“Google,” used as a verb, has almost reached a synonymous status with “look up.” “Look up” used to mean, go to the desk drawer and heave out the yellow two-inch thick book crammed with a boring black and white list of numbers and addresses. Google and other search engines are now the first place people go to look up location and contact information. And as the World Wide Web becomes more integrated and robust, the content you can retrieve for a specific location is becoming more detailed.
That’s where the concept of the “Geoweb” comes in. Yet another portmanteau birthed from the Internet, the Geoweb concept merges geographical information with abstract information on the Web. A simple example of the Geoweb is Google Map’s ability to pull up videos, photos, Wikipedia information, and “street views” surrounding a geographic location.
Just under three years old, concept3D is a company whose whole business is basically in the GeoWeb. The company creates 3-D visualizations and walkthroughs from floorplans to provide 3-D content for both Web and presentation purposes. concept3D has been working with Perkins+Will architects on a large renovation/new construction at St. Mary's Hospital & Regional Medical Center in Grand Junction, Colorado. concept3D took the architects’ CAD plans and turned out 3-D content that played an important role in getting user groups’ buy-in. The St. Mary's project includes both new construction and renovation, including a large addition of 15 floors to the existing hospital. Perkins+Will is currently remodeling about 30% of the existing footprint of the hospital.
Online Editor John Oberlin posed some questions to Oliver Davis, CEO, concept3D; Zach Mertz, vice-president of design, concept3D; and John Spohn, LEED AP, senior associate, Perkins+Will.
John Oberlin: What is the GeoWeb and what will be its relevance to a business such as a hospital?
Oliver Davis: GeoWeb is a combination of the oldest trades in mapping and geography with the Internet. We present 3-D content in the confines of the GeoWeb to better present a property for location-based services and for marketing purposes. So if a couple is expecting a baby in the next six months, they can go onto Google Earth, map it out in 3-D, and see where the hospital is relative to where they live. On top of that you can integrate Web content specific to the healthcare facility so you can learn more about it. So it’s really more than the 3-D model, it’s the information and data around that model, be it a Web site or specific information within the model itself. For example, they would also have the ability to view a Flash Video file of the floorplan of the OB/GYN area, or whatever hospital department they may be interested in.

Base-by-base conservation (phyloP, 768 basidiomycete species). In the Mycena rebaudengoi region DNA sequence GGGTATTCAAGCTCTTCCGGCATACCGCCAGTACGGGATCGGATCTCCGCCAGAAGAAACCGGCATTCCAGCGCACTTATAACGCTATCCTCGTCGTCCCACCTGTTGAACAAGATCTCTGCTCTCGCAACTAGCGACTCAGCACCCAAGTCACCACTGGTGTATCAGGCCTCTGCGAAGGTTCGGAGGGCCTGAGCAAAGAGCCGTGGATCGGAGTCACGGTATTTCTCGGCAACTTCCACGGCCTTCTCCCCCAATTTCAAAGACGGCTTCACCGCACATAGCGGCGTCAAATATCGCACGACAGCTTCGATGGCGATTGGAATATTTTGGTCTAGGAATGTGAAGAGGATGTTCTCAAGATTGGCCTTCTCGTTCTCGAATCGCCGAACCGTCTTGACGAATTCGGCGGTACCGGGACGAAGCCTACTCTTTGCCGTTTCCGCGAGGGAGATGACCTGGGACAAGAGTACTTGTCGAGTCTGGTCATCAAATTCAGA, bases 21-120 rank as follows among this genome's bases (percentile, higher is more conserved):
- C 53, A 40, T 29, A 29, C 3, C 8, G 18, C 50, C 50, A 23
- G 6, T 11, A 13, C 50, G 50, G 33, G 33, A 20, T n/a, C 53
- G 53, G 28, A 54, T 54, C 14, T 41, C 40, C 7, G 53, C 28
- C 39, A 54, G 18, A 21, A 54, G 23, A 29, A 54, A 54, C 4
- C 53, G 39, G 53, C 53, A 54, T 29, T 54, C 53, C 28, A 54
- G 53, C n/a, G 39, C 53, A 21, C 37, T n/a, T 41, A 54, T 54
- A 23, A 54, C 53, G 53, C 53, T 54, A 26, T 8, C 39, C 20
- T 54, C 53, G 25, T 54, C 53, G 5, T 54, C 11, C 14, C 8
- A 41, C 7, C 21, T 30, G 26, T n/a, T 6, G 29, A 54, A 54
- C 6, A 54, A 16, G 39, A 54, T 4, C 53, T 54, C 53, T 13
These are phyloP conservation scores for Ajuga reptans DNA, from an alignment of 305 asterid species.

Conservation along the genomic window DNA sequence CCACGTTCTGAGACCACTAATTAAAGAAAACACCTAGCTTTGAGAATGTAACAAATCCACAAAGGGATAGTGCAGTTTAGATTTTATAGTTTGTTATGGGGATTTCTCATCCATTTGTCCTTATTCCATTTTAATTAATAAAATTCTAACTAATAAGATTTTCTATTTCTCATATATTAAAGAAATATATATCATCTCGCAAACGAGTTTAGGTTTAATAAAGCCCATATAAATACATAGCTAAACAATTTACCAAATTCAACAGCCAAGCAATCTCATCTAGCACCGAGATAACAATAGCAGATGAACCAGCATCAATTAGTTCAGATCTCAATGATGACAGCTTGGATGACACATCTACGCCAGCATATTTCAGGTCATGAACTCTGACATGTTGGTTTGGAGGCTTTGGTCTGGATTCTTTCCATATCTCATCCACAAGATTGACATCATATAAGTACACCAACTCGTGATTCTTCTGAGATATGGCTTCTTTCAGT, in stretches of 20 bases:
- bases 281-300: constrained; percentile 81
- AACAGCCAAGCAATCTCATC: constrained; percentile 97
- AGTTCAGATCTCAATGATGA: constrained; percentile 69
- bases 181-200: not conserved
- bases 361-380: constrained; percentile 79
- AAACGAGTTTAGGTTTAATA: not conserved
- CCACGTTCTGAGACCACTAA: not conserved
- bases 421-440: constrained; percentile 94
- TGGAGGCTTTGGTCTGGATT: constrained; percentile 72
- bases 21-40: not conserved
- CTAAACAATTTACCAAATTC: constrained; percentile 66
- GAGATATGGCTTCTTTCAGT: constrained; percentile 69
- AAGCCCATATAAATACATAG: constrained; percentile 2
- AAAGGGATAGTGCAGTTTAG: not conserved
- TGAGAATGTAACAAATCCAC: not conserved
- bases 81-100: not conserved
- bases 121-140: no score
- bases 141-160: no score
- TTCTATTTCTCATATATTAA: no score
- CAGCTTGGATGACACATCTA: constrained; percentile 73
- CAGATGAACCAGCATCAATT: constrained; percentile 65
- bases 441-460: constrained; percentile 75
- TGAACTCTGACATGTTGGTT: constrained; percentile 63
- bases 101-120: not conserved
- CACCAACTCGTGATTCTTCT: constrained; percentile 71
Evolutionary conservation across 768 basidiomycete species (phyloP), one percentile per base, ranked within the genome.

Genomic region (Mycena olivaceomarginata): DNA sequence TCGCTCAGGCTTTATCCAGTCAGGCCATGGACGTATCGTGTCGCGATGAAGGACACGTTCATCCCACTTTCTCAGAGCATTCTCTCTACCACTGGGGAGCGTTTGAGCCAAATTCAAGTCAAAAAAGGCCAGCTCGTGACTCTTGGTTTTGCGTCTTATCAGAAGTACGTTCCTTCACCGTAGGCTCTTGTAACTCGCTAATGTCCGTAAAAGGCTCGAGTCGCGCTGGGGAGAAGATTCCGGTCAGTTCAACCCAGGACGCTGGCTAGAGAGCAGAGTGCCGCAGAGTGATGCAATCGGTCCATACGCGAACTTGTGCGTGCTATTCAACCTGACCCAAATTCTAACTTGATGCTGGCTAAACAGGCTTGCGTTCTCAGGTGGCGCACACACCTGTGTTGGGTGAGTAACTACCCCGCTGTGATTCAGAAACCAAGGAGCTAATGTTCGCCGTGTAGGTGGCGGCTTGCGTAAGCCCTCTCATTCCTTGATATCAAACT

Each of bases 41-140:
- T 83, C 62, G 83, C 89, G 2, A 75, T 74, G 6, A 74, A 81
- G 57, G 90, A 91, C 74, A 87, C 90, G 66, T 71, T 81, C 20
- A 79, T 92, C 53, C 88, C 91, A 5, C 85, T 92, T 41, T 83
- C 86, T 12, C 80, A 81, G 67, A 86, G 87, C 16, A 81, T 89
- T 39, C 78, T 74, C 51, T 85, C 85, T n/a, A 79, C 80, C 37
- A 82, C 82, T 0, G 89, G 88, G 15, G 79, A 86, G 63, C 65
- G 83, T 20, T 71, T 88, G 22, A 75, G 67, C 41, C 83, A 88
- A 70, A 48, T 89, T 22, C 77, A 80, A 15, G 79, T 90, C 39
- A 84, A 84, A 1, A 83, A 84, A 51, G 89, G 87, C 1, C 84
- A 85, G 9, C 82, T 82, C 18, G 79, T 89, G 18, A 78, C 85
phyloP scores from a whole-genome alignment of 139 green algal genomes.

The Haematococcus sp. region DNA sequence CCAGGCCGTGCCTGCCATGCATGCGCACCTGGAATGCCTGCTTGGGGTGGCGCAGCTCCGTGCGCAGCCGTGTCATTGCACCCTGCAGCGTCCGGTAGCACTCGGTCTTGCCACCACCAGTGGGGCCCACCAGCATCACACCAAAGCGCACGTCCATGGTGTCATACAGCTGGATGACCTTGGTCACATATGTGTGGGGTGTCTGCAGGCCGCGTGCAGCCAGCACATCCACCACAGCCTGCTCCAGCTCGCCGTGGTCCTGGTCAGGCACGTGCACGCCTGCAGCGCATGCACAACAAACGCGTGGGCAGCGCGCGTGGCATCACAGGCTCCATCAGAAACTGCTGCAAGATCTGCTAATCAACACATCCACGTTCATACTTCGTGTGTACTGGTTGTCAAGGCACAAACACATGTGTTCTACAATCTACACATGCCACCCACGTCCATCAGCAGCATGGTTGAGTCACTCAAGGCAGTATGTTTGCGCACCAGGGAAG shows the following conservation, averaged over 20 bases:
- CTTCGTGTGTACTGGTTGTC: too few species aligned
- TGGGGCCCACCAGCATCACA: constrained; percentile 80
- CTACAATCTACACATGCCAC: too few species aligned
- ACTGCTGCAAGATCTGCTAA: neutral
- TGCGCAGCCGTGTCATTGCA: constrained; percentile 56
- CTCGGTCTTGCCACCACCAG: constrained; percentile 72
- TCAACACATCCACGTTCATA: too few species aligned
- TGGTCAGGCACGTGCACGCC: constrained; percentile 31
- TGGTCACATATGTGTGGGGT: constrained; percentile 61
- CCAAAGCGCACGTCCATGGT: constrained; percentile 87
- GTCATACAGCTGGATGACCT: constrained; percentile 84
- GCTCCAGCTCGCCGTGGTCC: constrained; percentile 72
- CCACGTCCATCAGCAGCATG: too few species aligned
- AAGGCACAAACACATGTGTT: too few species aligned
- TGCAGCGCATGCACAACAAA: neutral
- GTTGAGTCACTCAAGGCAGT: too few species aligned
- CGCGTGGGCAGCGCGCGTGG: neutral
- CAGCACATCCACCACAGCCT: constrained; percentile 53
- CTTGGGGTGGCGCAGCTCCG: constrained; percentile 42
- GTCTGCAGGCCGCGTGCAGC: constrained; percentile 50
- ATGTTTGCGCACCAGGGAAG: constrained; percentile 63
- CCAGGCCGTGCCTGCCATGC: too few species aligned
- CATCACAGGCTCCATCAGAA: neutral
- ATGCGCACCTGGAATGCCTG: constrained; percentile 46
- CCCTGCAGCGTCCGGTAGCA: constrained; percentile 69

Oberlin: How has Perkins+Will used the 3-D visualizations for the St. Mary’s project so far?
John Spohn, LEED AP: A lot of clients have difficulty understanding the two-dimensional drawings we typically use in our user groups. It is hard for them to understand the adjacencies, the openings, the travel paths, and how their typical work styles would fit into the space. So the 3-D visualization gave us a good learning tool. We brought the models to our user groups and worked and walked through them. We were designing much like you would redline a floorplan within these user groups. What we got was a very quick buy-in. It didn’t take us another trip back; we found it to be a very efficient way of presenting what we were trying to share with them.
Oberlin: In what type of user groups did you use these visualizations?
Spohn: We used them in anywhere from the operating suites down to the emergency department. It was also useful for some of the main yards. We were designing a new entry in the main lobby. So some of the key people in senior management would have a better idea of the design, at first we used architectural renderings, which kind of set the stage, but they still had specific questions, such as: If someone’s sitting at the main greeters’ desk, can they monitor this hallway and this door and that door? We went into the 3-D model and showed them that they could and here is what they would see. It helped to put them at ease. If you are working with two-story spaces, atriums, overhangs, and things like that, this is a much better tool to present to clients than doing a section cut and other typical architectural drawings.
Oberlin: You used the 3-D content for the user groups during planning. Did you also use it during the design process between architects?
Spohn: We used it primarily as a planning tool. After we got the user groups to buy-in and we moved to CAD, we consolidated some of the design development and used some of Zach’s models. The way we will approach it sometimes is to create a PDF of an image from the visualizations, bring it into Photoshop, and start adding colors, materials, and things on that order to bring it to life. You can do the same thing in Google SketchUp, but some of our team members here at Perkins+Will are more acclimated to the Photoshop software.
|St. Mary's Hospital & Regional Medical Center
Grand Junction, Colorado
Oberlin: I’m seeing three main types of imagery in the video (at right). Can you walk us through what we will see?
Zach Mertz: The video basically shows the different levels of technology that can be used: Google Earth, interior 3-D walkthrough, and rendered scenes. Google Earth that can be used to fly in and show the geo-location and a rough massing of the building. It [the video] was in the early design phase of the building, when the building wasn’t 100% the size and shape it would ultimately be. Then the video zooms into a portion of the model that shows how a company like ours receives the AutoCAD and makes it into a 3-D model. For a project like this we started from AutoCAD plans and we turned it into a 3-D environment. Also, there are a couple scenes where it transitions into renderings of the rooms.